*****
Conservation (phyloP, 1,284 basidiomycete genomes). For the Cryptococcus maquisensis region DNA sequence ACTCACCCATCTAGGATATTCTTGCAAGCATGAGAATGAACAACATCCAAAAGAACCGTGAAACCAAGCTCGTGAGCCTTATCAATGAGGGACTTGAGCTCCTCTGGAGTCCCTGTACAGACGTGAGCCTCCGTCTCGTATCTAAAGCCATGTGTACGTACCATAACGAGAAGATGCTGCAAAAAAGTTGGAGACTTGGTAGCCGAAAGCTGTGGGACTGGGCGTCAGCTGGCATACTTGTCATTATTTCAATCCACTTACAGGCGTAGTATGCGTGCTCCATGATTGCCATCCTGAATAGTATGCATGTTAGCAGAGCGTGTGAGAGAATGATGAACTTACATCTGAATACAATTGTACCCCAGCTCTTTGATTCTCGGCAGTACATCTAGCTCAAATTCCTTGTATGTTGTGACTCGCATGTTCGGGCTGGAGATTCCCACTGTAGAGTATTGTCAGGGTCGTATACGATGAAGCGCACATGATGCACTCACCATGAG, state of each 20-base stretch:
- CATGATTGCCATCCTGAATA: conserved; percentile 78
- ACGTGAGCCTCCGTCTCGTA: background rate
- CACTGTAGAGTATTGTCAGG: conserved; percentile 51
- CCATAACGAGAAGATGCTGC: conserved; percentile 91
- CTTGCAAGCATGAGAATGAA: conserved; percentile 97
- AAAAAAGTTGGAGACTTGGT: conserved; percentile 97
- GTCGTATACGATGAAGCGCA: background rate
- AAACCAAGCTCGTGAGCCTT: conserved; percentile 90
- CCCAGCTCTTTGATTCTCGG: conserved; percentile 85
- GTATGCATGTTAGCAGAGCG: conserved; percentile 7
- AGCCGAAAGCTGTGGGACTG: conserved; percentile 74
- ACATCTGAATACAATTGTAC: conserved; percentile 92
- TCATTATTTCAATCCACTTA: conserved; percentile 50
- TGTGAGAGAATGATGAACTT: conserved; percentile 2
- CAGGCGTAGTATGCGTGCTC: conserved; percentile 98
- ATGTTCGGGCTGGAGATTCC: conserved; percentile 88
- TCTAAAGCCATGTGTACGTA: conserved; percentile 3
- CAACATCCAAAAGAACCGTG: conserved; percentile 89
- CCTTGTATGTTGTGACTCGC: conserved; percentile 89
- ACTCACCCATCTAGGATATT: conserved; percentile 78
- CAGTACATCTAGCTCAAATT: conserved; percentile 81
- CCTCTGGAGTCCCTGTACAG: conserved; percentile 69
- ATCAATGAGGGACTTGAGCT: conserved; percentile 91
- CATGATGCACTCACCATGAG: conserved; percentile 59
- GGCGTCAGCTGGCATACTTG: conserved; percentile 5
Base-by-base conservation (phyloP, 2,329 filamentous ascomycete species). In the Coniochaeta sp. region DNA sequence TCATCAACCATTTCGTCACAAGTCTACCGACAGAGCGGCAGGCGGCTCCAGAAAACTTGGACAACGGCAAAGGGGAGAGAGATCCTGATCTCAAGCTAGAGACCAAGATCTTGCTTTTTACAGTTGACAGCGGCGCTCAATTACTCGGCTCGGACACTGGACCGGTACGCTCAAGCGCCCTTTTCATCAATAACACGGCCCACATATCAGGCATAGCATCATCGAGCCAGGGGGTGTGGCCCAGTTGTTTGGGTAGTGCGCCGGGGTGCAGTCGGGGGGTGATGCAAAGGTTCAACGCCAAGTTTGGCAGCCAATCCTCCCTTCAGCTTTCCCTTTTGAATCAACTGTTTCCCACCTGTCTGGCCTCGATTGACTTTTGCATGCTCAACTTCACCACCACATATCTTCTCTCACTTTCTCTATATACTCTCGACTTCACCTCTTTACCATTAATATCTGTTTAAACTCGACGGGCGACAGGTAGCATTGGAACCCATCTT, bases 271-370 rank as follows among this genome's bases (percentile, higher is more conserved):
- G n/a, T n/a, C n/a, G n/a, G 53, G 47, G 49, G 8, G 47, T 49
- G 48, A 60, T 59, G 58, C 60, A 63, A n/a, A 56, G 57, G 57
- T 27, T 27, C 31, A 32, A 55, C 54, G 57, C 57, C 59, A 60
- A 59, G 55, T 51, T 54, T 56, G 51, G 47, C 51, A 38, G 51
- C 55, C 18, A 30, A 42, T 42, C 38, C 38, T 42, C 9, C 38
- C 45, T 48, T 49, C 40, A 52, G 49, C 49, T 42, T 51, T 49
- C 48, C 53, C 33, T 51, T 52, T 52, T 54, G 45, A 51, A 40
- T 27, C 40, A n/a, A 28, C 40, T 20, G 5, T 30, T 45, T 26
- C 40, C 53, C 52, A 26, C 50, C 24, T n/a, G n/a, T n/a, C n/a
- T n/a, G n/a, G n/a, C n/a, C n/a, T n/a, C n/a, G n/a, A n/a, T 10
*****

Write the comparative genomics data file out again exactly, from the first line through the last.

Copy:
Conservation (phyloP, 1,284 basidiomycete genomes). For the Cryptococcus maquisensis region DNA sequence ACTCACCCATCTAGGATATTCTTGCAAGCATGAGAATGAACAACATCCAAAAGAACCGTGAAACCAAGCTCGTGAGCCTTATCAATGAGGGACTTGAGCTCCTCTGGAGTCCCTGTACAGACGTGAGCCTCCGTCTCGTATCTAAAGCCATGTGTACGTACCATAACGAGAAGATGCTGCAAAAAAGTTGGAGACTTGGTAGCCGAAAGCTGTGGGACTGGGCGTCAGCTGGCATACTTGTCATTATTTCAATCCACTTACAGGCGTAGTATGCGTGCTCCATGATTGCCATCCTGAATAGTATGCATGTTAGCAGAGCGTGTGAGAGAATGATGAACTTACATCTGAATACAATTGTACCCCAGCTCTTTGATTCTCGGCAGTACATCTAGCTCAAATTCCTTGTATGTTGTGACTCGCATGTTCGGGCTGGAGATTCCCACTGTAGAGTATTGTCAGGGTCGTATACGATGAAGCGCACATGATGCACTCACCATGAG, state of each 20-base stretch:
- CATGATTGCCATCCTGAATA: conserved; percentile 78
- ACGTGAGCCTCCGTCTCGTA: background rate
- CACTGTAGAGTATTGTCAGG: conserved; percentile 51
- CCATAACGAGAAGATGCTGC: conserved; percentile 91
- CTTGCAAGCATGAGAATGAA: conserved; percentile 97
- AAAAAAGTTGGAGACTTGGT: conserved; percentile 97
- GTCGTATACGATGAAGCGCA: background rate
- AAACCAAGCTCGTGAGCCTT: conserved; percentile 90
- CCCAGCTCTTTGATTCTCGG: conserved; percentile 85
- GTATGCATGTTAGCAGAGCG: conserved; percentile 7
- AGCCGAAAGCTGTGGGACTG: conserved; percentile 74
- ACATCTGAATACAATTGTAC: conserved; percentile 92
- TCATTATTTCAATCCACTTA: conserved; percentile 50
- TGTGAGAGAATGATGAACTT: conserved; percentile 2
- CAGGCGTAGTATGCGTGCTC: conserved; percentile 98
- ATGTTCGGGCTGGAGATTCC: conserved; percentile 88
- TCTAAAGCCATGTGTACGTA: conserved; percentile 3
- CAACATCCAAAAGAACCGTG: conserved; percentile 89
- CCTTGTATGTTGTGACTCGC: conserved; percentile 89
- ACTCACCCATCTAGGATATT: conserved; percentile 78
- CAGTACATCTAGCTCAAATT: conserved; percentile 81
- CCTCTGGAGTCCCTGTACAG: conserved; percentile 69
- ATCAATGAGGGACTTGAGCT: conserved; percentile 91
- CATGATGCACTCACCATGAG: conserved; percentile 59
- GGCGTCAGCTGGCATACTTG: conserved; percentile 5
Base-by-base conservation (phyloP, 2,329 filamentous ascomycete species). In the Coniochaeta sp. region DNA sequence TCATCAACCATTTCGTCACAAGTCTACCGACAGAGCGGCAGGCGGCTCCAGAAAACTTGGACAACGGCAAAGGGGAGAGAGATCCTGATCTCAAGCTAGAGACCAAGATCTTGCTTTTTACAGTTGACAGCGGCGCTCAATTACTCGGCTCGGACACTGGACCGGTACGCTCAAGCGCCCTTTTCATCAATAACACGGCCCACATATCAGGCATAGCATCATCGAGCCAGGGGGTGTGGCCCAGTTGTTTGGGTAGTGCGCCGGGGTGCAGTCGGGGGGTGATGCAAAGGTTCAACGCCAAGTTTGGCAGCCAATCCTCCCTTCAGCTTTCCCTTTTGAATCAACTGTTTCCCACCTGTCTGGCCTCGATTGACTTTTGCATGCTCAACTTCACCACCACATATCTTCTCTCACTTTCTCTATATACTCTCGACTTCACCTCTTTACCATTAATATCTGTTTAAACTCGACGGGCGACAGGTAGCATTGGAACCCATCTT, bases 271-370 rank as follows among this genome's bases (percentile, higher is more conserved):
- G n/a, T n/a, C n/a, G n/a, G 53, G 47, G 49, G 8, G 47, T 49
- G 48, A 60, T 59, G 58, C 60, A 63, A n/a, A 56, G 57, G 57
- T 27, T 27, C 31, A 32, A 55, C 54, G 57, C 57, C 59, A 60
- A 59, G 55, T 51, T 54, T 56, G 51, G 47, C 51, A 38, G 51
- C 55, C 18, A 30, A 42, T 42, C 38, C 38, T 42, C 9, C 38
- C 45, T 48, T 49, C 40, A 52, G 49, C 49, T 42, T 51, T 49
- C 48, C 53, C 33, T 51, T 52, T 52, T 54, G 45, A 51, A 40
- T 27, C 40, A n/a, A 28, C 40, T 20, G 5, T 30, T 45, T 26
- C 40, C 53, C 52, A 26, C 50, C 24, T n/a, G n/a, T n/a, C n/a
- T n/a, G n/a, G n/a, C n/a, C n/a, T n/a, C n/a, G n/a, A n/a, T 10